On Fri, Jul 30, 2010 at 07:56:50AM -0400, Nico Kadel-Garcia wrote:
> Don't use LDAP. One problem is that it will allow multiple users
> filesystem access to the Subversion repository, and *SOMEONE* is
> likely to screw it up for everyone else by trying to manually edit
> something in the repository in a large environment with multiple
I don't see any way how using LDAP with Subversion would allow local
filesystem access to users. Can you explain?
If I understood correctly, the question was about using Subversion
with SSH and LDAP. That doesn't imply local filesystem access, as you
point out below.
> Also, remember that the UNIX and Linux clients will save
> passwords in clear text by default in the user's home directory. That
> makes your LDAP passwords vulnerable to anyone who can access home
> directories or backup tapes. This is a longstanding vulnerability, and
> there is no fix. (Subversion 1.6 does warn you before saving them,
> which is polite, but will still save them, which is bad.)
By default, it will *ask* you, not warn you. It only saves the password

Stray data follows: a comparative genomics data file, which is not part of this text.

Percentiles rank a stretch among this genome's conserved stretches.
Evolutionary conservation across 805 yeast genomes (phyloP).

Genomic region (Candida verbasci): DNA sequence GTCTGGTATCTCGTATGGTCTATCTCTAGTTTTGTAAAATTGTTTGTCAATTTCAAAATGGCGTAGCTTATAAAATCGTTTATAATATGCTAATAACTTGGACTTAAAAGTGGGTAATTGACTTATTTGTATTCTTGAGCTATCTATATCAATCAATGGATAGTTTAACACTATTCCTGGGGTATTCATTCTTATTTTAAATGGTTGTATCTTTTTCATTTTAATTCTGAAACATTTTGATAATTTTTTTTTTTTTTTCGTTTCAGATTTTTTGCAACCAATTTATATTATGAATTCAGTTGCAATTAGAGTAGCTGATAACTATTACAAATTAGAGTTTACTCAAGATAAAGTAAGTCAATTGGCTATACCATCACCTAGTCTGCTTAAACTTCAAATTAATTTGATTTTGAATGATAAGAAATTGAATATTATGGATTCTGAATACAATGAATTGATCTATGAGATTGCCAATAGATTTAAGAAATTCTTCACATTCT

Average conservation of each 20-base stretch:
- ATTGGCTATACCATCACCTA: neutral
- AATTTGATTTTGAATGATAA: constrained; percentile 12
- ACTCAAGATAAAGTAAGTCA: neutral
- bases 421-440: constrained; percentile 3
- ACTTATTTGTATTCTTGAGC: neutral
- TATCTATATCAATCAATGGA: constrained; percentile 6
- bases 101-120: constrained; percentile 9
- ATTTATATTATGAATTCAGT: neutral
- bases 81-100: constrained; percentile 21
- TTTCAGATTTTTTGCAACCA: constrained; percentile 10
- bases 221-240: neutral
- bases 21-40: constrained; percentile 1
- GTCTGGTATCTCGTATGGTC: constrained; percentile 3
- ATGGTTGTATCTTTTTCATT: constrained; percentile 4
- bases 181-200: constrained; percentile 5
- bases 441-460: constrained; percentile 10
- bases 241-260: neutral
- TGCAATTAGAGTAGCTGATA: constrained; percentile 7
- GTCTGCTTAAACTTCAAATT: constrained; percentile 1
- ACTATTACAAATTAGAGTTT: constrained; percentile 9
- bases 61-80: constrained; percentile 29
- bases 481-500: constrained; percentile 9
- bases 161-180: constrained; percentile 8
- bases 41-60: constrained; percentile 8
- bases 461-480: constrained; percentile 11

if you say "yes". That is not the same as printing a warning and
saving it by default.
> There are reasons the 'svn+ssh' approach channels all connections
> through a single authorized repository owner,
The only reason for a single SSH user is that you don't have to create
unix system accounts for each committer. It's just for convenience.
There are no additional security implications if you set up multiple
ssh accounts, one for each committer.
> and uses the SSH
> authorized_keys set to configure the svnserve command and to set the
> user for committing changes; it's described in detail in the
> Subversion Red Book, The missing component for this approach is a tool
> to manage the SSH keys. If anyone has such a tool, or better a
> management GUI to manage such keys, please publish it.
There are lots of such tools for many platforms.
Received on 2010-07-30 14:50:40 CEST